Quote of the Day

QUOTE OF THE DAY…. I just loved this.

“No good purpose is served by allowing known terrorists, who trained at terrorist training camps, to come to the U.S. and live among us,” said Rep. Lamar Smith of Texas, the senior Republican on the [House Judiciary Committee]. “Guantanamo Bay was never meant to be an Ellis Island.”

Lamar Smith was so proud of this quote, it’s the lead “story” on his House website this afternoon.

Over the past couple of weeks, Republicans have generally played fast and loose with the language, so as to not blatantly lie. They’ll say, for example, that terrorists might “come to our communities,” which might be technically true if you found a neighborhood within 100 miles of a supermax detention facility and defined it as a “community.”

But Smith went the extra mile today, and warned of having terrorists “living among us,” as if the Obama administration might just have al Qaeda members going to the movies, heading to the malls, and perusing the aisles of your local supermarket. Indeed, he compares the situation to immigration, as if we’re welcoming huddled masses from Gitmo, yearning to breathe free, with open arms.

On a more serious note, Smith made the silly remarks during a hearing with FBI Director Robert Mueller, who, surprisingly enough, agreed that there may be some security concerns associated with bringing prisoners from Guantanamo Bay to U.S. soil, even if they’re locked up in maximum-security prisons.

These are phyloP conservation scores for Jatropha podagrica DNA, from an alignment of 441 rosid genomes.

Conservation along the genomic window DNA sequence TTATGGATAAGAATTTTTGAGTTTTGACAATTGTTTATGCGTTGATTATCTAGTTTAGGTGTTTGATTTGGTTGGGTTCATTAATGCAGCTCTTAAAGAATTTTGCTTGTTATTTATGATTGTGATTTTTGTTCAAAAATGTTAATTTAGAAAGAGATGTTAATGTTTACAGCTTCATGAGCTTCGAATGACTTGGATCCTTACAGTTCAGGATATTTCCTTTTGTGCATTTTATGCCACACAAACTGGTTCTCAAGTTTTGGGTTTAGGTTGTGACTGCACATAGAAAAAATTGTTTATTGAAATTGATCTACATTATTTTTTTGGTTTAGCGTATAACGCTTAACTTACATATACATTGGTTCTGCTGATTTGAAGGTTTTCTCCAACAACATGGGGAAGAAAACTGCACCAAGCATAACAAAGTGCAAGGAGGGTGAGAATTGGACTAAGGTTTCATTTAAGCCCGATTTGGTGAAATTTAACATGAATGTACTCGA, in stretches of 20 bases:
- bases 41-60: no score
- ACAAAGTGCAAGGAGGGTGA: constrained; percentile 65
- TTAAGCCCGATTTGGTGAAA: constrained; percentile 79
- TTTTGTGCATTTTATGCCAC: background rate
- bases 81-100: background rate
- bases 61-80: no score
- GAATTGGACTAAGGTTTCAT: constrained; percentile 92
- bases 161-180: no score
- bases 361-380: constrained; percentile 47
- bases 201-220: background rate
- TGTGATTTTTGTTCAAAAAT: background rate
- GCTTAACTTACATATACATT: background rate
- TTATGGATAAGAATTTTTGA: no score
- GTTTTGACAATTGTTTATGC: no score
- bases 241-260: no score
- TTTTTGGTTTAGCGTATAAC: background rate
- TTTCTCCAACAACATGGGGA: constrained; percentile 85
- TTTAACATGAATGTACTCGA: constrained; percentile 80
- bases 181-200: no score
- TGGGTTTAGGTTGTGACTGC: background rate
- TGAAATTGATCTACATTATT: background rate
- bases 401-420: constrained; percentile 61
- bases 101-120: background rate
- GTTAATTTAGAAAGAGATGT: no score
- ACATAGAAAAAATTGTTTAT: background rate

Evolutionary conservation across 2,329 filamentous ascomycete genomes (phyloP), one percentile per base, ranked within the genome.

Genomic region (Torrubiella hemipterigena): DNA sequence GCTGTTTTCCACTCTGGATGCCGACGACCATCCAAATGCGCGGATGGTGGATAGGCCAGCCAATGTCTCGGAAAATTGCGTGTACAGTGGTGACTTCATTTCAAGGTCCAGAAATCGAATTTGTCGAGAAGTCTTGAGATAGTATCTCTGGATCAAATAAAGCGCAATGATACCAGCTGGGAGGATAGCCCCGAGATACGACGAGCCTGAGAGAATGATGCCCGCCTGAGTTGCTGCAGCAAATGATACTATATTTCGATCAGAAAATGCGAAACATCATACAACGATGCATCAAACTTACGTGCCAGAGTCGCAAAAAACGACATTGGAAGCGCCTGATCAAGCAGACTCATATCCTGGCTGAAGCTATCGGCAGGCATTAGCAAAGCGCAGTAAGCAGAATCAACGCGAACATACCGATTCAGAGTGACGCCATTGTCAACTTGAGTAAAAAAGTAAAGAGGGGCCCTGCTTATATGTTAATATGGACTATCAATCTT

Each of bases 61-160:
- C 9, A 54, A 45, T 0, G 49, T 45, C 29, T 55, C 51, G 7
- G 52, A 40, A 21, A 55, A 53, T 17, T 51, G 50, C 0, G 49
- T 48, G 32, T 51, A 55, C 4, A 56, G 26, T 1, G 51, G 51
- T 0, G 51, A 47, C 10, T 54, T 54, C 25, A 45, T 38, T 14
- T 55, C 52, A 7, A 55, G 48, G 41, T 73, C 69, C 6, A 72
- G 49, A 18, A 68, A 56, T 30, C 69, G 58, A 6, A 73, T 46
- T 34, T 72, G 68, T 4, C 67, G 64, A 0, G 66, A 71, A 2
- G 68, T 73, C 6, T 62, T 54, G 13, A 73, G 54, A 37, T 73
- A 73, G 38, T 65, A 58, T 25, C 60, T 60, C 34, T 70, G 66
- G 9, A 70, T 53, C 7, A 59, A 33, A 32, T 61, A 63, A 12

Specifically, Mueller raised the specter of terrorists of “radicalizing others.” Presumably, the fear is, an al Qaeda member could start chatting up a serial killer, and then the terrorist’s radical ideology might spread.

Now, I’ll concede that I’m unfamiliar with the inner workings of a maximum-security detention facility. There may be practical difficulties in keeping specific prisoners isolated indefinitely.

But I’d like to hear more about this, because at first blush, the concern seems pretty unpersuasive. We’re talking about the worst of the worst — the kind of criminals who aren’t going to get let out. Whether Khalid Sheikh Mohammed tries to chat up Timothy McVeigh* seems largely irrelevant — neither of them are ever going to be released or get out on parole.

For that matter, at the risk of beating a dead horse, we already have Ali Saleh Kahlah al-Marri, Ramzi Yousef, Zacarias Moussaoui, and Richard Reid locked up on U.S. soil. Are we concerned with them potentially “radicalizing others”? By this logic, isn’t it dangerous to have any prisoners in U.S. facilities who might harbor a radical ideology?

* Update: Yes, McVeigh was executed several years ago. My point wasn’t really about McVeigh, per se, but about the possibility of Foreign Bad Guy A corrupting Domestic Bad Guy B. The example wasn’t meant to be literal — I don’t think Khalid Sheikh Mohammed speaks enough English to chat up Americans anyway.